New Breast Cancer Screening Guidelines You Should Know

If you have been confused in the past by changes in breast cancer screening guidelines, buckle up! Recently, more changes have been passed down as guidelines, so it’s important to make sure you’re knowledgeable. 

Differing guidelines are espoused by three important groups involved in protecting women from breast cancer. The newest change was announced in May of this year, and is primarily concerned with “individual risk profiles.” Here are the new breast cancer screening guidelines you should know about.

THE THREE MOST INFLUENTIAL GUIDELINES

There are a number of groups and associations that provide guidelines about breast cancer screening, and we will focus on these three.

THE MOST RECENT CHANGES AND WHY

The American Society of Breast Surgeons (ASBrS) is the largest organization of breast cancer surgeons in the US. This group justifies their new guidelines based on their unique perspective of first hand relationship with breast cancer patients and the journey through the disease. They advocate for increased years of life versus costs.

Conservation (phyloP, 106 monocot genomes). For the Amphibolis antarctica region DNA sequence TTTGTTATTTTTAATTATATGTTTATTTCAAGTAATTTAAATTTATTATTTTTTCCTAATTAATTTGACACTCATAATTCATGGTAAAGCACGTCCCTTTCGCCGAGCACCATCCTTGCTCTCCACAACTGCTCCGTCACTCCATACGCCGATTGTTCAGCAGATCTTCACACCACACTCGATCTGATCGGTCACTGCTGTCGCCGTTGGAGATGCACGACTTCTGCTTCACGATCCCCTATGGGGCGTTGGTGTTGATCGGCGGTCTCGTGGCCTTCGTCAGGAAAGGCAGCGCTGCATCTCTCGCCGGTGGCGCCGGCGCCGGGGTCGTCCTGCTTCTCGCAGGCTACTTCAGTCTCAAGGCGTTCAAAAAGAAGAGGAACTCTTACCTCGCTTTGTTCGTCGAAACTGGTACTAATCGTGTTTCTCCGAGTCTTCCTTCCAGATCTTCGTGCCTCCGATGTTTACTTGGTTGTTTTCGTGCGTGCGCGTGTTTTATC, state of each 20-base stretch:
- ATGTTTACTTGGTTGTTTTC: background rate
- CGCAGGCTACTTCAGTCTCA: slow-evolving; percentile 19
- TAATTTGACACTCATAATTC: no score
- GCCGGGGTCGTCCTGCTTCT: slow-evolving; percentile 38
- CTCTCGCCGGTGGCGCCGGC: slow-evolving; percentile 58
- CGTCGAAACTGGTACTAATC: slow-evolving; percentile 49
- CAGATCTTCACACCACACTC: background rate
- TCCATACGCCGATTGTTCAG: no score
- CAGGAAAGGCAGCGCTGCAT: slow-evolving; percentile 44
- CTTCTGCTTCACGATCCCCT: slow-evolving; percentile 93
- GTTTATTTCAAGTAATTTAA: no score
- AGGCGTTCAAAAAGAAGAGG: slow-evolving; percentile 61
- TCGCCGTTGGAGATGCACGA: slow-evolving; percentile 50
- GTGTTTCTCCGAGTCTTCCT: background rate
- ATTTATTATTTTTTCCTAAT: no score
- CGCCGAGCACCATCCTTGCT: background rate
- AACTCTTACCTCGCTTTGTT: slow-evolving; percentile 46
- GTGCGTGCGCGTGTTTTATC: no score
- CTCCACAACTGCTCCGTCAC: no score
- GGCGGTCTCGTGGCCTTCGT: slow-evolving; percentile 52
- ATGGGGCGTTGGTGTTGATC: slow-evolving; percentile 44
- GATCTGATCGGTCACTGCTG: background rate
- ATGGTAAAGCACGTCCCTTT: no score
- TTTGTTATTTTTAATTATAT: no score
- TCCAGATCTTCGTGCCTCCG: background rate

They recommend the following changes:

The risk assessment should include a full family history of breast cancer, a discussion of genetic testing, and presence of BRCA gene. Women with average risk and dense breasts are recommended to undergo an annual 3D mammography for more thorough analysis of their breast tissue.

The ASBrS believes that catching cancer early increases the odds of a successful treatment and accounts for individual risk profiles. More details about the ASBrS and their approach to early breast cancer diagnosis can be found in their own detailed statement   about the topic.

GUIDELINES SET BY THE AMERICAN CANCER SOCIETY

This group holds to the following guidelines:

GUIDELINES SET BY THE US PREVENTIVE SERVICES TASK FORCE

This group differs from the other two in its recommendations:

This organization believes that the issue of risks and adverse effects should determine when and how often women should have breast cancer screenings. There is always the probability of false positives and false negatives, over treatment, unnecessary procedures, additional costs, and anxiety that may lead to inaccurate findings. This causes many doctors to question the value of breast cancer screening including when to begin, how often, and how long to continue said screenings.

WHAT’S BEST FOR YOU?

It is important to do self exams, clinical exams, and screenings. Implementing all three together are your best defense against breast cancer. Instead of becoming even more confused, have a discussion with Atlanta Obstetrics & Gynecology to determine a plan that’s right for you.

As always, if you have any further questions, contact Atlanta Obstetrics & Gynecology today! 

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